A fish is a vertebrate, an animal with a backbone, which has adapted to life in the water. All fish:
have a backbone
breathe air, at least part time, using gills
are protected by scales
have a simple heart
have a streamlined body and use fins for swimming
What other animals are vertebrates? Mammals (such as cats, horses, and elephants), reptiles (such as snakes and lizards), amphibians (such as toads and frogs), and birds also have a backbone.
Not all underwater animals are fish. Whales and dolphins are mammals. A mammal is a vertebrate that produces milk to feed their young.
Jellyfish, starfish, and octopus are invertebrates — animals without a backbone.
How Do Fish Breathe?
All animals need oxygen to survive. Fish have special organs called gills. Gills are located on the sides of a fish's head. They are made of thin sheets or membranes.
After fish open their mouths and take in water, they pump it to gills. Fish absorb dissolved oxygen as water passes through gill membranes. Once oxygen is absorbed, water flows out through the gill openings.
Cartilaginous fishes, like sharks, skates and rays
Bony fishes, like tuna, eels, and trout
There are over 27,000 different species of fish in the world. That's more that all the amphibians, reptiles, birds, and mammals combined! About 200 to 300 new fishes are discovered and named a year.
Fish come in all shapes and sizes. The smallest fish is the stout infantfish (Schindleria brevipinguis), measuring about 7 mm (0.3 in) long. Whale sharks can grow to 12m (40 ft) in length. An adult Pacific sturgeon can weigh 400 pounds, reach more than 20 feet in length, and live over 100 years.
Where Can Fish Be Found?
Fish can be found in almost every type of underwater habitat. The Antarctic icefish can survive in water below 0° C (32° F) because their blood contains special chemicals that keep their bodies from freezing. Fish are found in hot desert springs, in dried mud in tropical ponds, and deep in the ocean.
Some live in freshwater, some in saltwater, and some in both! Read about one of Idaho's special fish, the salmon, which live part of their life in freshwater and part in saltwater.
In general, fish are streamlined with a pointed anterior (snout), a pointed posterior (rear), and a broad propulsive tail. This torpedo-shaped body is typical of the fastest-swimming fishes. Streamlined means that it is a efficient shape for speeding through the water. Airplanes have a similar streamlined shape for moving through air.
How long do fish live?
Some fish live for a few weeks, and some can live over 50 years.
How do you know the age of a fish?
Scientists look at growth rings on a fish's scales and/or the ringlike structures found in a fish's otoliths (small bones of the inner ear). Read more...
All about scales
Scales help protect fish. There are four kinds of scales. Go to the Australian Museum to learn more about the different types of fish scales and see photos.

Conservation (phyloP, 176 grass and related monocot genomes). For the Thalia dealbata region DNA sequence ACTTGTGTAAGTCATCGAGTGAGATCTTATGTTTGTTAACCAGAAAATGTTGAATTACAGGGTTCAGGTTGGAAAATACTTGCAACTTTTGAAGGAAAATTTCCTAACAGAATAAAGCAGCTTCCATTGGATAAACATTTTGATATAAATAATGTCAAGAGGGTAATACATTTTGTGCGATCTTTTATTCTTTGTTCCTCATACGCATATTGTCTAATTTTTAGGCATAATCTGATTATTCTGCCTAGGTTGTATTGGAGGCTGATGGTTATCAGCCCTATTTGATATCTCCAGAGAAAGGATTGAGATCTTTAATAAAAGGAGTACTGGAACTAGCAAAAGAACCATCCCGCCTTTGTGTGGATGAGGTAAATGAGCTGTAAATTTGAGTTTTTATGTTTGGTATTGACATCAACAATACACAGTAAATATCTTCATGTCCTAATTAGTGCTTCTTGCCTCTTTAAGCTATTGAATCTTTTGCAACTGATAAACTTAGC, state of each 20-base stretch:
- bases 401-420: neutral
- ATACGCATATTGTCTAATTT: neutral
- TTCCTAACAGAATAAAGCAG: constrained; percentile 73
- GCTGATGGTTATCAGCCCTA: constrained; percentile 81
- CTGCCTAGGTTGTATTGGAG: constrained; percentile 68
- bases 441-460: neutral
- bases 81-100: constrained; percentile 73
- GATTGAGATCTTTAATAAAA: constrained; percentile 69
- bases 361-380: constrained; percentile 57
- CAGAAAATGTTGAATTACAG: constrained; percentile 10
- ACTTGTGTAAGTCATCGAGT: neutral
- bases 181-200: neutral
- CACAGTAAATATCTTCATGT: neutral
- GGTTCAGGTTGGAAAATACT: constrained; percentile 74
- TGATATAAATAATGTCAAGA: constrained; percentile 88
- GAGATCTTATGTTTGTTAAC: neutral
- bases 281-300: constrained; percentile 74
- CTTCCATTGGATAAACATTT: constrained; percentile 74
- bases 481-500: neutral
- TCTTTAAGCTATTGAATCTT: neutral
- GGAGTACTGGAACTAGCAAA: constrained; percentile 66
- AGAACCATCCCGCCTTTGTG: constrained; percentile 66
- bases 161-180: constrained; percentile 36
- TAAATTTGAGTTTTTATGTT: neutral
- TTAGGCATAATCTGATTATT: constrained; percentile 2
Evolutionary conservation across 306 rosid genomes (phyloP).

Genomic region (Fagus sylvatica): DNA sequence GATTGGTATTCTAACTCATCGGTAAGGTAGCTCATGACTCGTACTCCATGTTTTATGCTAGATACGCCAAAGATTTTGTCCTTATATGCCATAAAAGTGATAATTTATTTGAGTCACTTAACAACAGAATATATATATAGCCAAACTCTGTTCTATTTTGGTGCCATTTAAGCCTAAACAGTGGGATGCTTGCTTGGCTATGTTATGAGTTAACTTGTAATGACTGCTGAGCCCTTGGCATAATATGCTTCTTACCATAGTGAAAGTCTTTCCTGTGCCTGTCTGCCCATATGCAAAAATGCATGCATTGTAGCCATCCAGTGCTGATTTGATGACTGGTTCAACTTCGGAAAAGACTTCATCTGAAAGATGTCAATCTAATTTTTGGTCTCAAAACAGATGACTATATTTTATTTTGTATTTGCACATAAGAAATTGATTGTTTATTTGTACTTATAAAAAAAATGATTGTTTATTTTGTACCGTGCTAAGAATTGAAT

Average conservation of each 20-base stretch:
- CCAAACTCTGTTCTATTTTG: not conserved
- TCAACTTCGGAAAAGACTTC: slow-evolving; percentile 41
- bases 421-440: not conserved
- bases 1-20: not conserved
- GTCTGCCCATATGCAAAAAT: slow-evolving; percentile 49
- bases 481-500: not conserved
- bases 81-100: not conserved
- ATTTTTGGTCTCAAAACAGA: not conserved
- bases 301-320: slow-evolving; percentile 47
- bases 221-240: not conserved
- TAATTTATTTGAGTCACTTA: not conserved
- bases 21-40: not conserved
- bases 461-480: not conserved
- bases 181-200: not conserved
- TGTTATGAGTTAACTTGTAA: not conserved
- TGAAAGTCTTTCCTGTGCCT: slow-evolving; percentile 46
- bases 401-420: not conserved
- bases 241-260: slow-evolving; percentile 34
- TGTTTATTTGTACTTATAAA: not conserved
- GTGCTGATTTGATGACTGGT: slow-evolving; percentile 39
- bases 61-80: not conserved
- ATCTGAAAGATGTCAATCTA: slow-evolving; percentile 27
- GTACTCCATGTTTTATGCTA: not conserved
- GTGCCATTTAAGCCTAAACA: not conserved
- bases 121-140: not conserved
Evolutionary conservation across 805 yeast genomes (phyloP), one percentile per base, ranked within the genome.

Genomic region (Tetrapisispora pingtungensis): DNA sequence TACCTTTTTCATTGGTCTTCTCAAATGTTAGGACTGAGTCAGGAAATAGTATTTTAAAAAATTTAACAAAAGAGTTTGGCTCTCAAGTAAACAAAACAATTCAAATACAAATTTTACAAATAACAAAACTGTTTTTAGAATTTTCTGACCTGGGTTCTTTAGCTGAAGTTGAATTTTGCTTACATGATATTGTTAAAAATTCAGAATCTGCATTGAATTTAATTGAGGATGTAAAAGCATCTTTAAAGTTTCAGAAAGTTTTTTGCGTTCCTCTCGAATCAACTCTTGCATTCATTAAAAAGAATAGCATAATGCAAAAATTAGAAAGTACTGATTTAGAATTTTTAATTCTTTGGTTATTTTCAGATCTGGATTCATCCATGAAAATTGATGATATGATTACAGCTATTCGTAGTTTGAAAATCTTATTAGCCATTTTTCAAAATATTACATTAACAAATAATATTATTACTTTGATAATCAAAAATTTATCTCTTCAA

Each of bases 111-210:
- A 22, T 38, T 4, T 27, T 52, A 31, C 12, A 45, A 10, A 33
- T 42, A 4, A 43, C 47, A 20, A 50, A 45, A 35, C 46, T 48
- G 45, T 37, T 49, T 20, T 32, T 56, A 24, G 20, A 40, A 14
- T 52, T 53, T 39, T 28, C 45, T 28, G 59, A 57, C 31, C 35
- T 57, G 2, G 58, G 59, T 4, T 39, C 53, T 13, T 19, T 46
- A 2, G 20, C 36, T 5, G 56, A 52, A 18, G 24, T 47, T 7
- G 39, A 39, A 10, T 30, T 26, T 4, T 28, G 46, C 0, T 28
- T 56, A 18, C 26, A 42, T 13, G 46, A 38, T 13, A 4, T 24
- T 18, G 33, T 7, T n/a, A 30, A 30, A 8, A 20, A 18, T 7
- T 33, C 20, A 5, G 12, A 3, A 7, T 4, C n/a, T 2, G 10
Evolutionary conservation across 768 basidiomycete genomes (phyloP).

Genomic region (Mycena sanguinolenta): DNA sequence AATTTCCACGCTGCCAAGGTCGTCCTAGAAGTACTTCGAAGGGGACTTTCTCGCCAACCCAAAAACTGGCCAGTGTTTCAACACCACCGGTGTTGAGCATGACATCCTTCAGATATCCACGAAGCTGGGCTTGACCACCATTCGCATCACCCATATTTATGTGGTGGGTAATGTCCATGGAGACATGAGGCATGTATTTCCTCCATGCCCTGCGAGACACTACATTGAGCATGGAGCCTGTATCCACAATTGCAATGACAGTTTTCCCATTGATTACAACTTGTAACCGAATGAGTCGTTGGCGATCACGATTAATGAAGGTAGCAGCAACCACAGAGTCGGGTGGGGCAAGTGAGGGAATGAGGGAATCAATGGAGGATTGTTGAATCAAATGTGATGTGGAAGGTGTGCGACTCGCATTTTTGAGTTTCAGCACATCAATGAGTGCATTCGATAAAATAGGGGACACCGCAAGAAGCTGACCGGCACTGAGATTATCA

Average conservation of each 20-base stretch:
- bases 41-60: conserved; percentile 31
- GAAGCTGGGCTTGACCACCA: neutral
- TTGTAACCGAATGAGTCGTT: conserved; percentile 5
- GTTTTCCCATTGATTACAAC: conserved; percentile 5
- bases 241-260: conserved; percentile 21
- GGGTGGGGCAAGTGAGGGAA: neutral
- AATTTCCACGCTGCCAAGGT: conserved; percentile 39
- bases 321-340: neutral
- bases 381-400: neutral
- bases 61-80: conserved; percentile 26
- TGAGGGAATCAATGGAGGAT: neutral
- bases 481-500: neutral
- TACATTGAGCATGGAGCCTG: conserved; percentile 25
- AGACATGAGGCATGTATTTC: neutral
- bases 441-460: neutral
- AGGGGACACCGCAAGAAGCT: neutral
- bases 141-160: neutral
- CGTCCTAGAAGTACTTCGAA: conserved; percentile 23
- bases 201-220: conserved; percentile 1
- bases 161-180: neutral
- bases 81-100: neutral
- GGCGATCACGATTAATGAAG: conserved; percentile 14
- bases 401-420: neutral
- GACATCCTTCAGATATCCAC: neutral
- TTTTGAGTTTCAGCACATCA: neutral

Oldest living fish
The Coelacanth is a living fossil that has changed little in its 400 million years on Earth. This ancient fish gives scientists a window into what the Earth was like a long time ago. Don't miss the story of this fascinating fish! Read about other fossil fish.
Did you know?
Most fish are colorblind.
Idaho's Native Fish Species
Of all the thousands of different kinds of fish in the world, only about 100 species are found in Idaho. And of those 100, only 39 were originally native to Idaho and not brought in from somewhere else.
Some of Idaho's best-known native species are cutthroat trout — the Idaho State Fish — as well as rainbow trout, bull trout, steelhead trout, chinook salmon, kokanee salmon, sockeye salmon, whitefish, and white sturgeon.
What Is a Native Species?
We say animals are native if their species has lived in the same place for a very long time. For example, cutthroat trout have been in Idaho for over one million years, so they are definitely native to Idaho. There are 39 species of fish that are native to Idaho.
Native animals are important parts of the environment. They all do important jobs, or fill niches, in their habitat. For example, deer have an important job. They are nature's lawn mowers.
Can you think of a job that one of Idaho's native fish does? Read about salmon's job.
Check out the Idaho Fish and Game Department's Game Fish Identification site, with photos, descriptions, life histories, feeding habits and angling techniques.
Where Do Native Fish Live?
Most of our native fish live in cold, clean water. Cold water is different from warm water. Cold water can retain more oxygen than warm water. All fish need oxygen to breathe, just like you do, but they get it from the water. Oxygen in water is called dissolved oxygen. Cold water can hold a lot of oxygen, so fish that live in cold water habitats usually have no problem getting all the oxygen they need. Cold water is also usually a bit cleaner and clearer.